Lightbox Loves: When is a sausage not a sausage?

…when it’s a Gregg’s vegan sausage roll. Launched last week across their 950 UK outlets, Gregg’s took the #Veganuary trend to a new peak with their first ever vegan friendly sausage roll.

The fast food giant introduced the world to their new product in a style similar to Apple’s iPhone launches, sending specially boxed rolls to the most influential bods they could find to record their “unboxing” reactions. The polarizing Piers Morgan obviously got in on the debate, engaging in Twitter banter with @Greggs and provoking further support for the baker purely through his own Marmite personality.

A smart stunt? Or a longer term strategy for Greggs? We think a bit of both.

As the trend towards lower meat lifestyles accelerates, even the protein-heavy Body Coach Joe Wicks has released a Veggie cookbook as his 2019 hit. And, we are now seeing mainstream food brands finally pick up the pace by including more meat free  products in their repertoire.

Iceland this month became the first UK supermarket to stock the “No Bull burger”, a meat-substitute popular in the US, as, like Gregg’s, they’re also looking to take a chunk of the growing meat alternative market. A market estimated to be worth $5.8bn by 2020 (The Grocer).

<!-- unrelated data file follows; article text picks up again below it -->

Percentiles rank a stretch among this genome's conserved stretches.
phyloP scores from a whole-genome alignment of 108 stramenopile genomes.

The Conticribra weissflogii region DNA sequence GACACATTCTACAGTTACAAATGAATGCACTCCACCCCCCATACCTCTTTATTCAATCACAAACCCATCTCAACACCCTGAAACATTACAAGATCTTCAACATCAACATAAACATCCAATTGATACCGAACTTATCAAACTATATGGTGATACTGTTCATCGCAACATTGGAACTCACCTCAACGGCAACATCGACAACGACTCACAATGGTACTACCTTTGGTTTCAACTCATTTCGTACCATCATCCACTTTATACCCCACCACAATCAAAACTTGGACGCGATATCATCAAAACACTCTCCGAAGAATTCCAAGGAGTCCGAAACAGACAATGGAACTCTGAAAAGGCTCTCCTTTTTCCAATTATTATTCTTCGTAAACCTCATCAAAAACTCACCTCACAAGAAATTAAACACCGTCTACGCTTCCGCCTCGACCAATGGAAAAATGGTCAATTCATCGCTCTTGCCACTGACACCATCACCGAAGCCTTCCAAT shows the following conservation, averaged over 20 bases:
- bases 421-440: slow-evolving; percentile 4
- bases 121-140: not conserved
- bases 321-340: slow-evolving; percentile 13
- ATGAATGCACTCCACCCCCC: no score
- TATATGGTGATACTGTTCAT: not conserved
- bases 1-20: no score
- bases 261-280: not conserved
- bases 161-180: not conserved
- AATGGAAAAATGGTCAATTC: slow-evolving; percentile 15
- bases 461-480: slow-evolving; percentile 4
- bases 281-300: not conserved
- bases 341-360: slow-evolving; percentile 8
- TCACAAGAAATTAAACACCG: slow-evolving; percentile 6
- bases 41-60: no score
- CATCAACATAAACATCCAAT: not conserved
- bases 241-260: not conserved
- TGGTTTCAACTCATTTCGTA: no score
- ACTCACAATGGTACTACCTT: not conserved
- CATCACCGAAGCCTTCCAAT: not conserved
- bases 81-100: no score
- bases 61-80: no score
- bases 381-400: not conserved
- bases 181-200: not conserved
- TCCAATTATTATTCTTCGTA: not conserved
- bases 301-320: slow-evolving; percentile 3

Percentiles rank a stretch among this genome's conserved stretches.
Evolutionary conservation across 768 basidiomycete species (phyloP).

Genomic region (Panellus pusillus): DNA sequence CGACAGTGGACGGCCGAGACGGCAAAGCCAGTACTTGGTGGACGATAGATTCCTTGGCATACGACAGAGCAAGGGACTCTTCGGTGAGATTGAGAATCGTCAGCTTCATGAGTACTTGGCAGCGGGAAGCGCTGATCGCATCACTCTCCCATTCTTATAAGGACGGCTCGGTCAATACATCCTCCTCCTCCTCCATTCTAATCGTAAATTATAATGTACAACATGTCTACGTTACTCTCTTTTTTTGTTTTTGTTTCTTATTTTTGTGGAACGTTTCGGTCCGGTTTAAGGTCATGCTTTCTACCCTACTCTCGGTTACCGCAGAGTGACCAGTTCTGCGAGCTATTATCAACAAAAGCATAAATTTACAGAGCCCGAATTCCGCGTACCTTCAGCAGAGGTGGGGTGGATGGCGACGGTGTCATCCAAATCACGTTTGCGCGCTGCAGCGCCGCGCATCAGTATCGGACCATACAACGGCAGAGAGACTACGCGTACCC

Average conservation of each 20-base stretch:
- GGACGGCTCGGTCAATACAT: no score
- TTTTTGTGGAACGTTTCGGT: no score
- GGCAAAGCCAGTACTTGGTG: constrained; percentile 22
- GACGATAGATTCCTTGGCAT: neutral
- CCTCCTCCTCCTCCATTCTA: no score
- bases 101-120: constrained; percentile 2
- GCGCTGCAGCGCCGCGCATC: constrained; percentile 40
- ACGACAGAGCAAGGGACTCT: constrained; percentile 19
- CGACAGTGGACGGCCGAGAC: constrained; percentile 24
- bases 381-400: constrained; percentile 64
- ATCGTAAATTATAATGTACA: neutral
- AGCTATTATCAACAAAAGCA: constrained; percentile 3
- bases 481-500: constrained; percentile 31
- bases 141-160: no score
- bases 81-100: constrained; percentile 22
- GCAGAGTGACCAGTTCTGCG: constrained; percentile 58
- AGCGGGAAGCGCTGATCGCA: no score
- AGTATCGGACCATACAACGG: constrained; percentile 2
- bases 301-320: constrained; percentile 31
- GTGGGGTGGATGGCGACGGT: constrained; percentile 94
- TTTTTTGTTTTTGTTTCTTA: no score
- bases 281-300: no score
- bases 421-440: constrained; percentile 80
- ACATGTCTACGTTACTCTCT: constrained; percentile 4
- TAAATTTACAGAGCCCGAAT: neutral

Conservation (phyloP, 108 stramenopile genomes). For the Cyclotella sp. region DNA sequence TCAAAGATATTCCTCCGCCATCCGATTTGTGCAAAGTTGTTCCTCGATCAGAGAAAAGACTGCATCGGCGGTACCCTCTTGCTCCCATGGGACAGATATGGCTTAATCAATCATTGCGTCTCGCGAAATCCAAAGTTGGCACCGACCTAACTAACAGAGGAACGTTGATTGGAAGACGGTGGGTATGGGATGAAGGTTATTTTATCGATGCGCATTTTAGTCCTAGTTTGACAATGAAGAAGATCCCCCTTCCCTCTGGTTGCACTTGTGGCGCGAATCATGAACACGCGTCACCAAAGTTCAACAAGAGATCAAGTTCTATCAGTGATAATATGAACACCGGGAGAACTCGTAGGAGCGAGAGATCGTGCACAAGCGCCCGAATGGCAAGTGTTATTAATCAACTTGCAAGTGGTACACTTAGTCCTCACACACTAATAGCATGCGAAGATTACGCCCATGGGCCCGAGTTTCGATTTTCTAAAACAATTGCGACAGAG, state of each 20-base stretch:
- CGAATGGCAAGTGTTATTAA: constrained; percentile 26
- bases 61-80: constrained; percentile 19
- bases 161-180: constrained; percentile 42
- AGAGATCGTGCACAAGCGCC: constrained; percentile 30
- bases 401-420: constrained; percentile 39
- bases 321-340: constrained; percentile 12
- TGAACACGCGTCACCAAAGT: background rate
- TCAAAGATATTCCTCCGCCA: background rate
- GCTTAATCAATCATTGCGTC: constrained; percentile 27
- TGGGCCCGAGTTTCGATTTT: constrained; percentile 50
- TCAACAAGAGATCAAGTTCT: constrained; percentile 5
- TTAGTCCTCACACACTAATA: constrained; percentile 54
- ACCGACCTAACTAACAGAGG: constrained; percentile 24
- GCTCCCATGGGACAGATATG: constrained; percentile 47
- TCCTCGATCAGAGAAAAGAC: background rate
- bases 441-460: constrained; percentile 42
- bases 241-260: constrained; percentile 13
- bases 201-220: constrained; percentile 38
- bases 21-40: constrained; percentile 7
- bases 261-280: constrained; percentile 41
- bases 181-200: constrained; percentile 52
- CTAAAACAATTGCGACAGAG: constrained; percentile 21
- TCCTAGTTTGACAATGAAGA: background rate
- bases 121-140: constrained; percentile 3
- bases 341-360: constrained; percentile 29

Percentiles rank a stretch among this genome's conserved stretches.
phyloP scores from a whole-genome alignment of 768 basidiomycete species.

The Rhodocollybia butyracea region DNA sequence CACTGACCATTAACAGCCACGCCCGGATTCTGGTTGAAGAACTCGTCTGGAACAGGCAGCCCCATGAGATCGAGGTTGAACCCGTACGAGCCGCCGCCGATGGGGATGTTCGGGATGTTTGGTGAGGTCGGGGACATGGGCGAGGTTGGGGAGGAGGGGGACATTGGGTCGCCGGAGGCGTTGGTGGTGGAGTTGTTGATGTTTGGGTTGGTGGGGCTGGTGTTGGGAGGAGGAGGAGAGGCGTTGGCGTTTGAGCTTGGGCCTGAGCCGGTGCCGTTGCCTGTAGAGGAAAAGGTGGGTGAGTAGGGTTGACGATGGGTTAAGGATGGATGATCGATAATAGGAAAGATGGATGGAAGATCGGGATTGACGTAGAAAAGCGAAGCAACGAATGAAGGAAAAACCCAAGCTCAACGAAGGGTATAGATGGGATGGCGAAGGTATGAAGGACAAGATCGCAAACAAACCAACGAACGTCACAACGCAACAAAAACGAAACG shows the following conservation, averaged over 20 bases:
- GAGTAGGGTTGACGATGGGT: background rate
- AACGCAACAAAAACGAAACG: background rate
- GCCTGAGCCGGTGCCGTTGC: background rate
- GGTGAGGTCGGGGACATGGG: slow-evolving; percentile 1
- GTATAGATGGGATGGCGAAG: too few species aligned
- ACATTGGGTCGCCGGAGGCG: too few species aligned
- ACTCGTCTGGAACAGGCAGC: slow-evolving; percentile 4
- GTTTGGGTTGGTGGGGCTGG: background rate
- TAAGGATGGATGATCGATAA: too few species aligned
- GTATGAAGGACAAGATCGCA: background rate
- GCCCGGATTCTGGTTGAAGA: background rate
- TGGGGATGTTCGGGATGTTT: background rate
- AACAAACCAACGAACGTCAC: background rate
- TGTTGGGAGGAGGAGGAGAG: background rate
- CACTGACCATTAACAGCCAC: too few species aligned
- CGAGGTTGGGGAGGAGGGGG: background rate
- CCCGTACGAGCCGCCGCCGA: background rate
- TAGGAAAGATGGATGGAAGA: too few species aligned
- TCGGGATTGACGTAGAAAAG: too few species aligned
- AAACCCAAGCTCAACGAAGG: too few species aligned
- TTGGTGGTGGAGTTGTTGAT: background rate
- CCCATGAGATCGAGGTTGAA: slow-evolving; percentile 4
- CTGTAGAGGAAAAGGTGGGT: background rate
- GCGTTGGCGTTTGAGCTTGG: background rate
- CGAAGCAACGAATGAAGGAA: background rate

It is for Gregg’s, of course, not simply about the vegans. A vegan sausage roll shows a progressive side to a very traditional bakery brand, the home of steak bakes and stodgy carbohydrates. It opens up a world of flexitarians, pescatarians, non-factory farming enthusiasts, allergy sufferers, non-pork eaters and more.

It also gives meat eaters another option. 56% of meat eaters have eaten meat free alternatives in the past 6 months and 1 in 3 claim to have already reduced their intake overall, as cutting back consumption becomes fashionable. (Mintel, 2018)

Where other quick service restaurants such as TGI Fridays have taken a “limited time offer” approach to their new plant-based offerings, we think both Gregg’s and Iceland are making smart steps to be part of the new-normal when it comes to diet.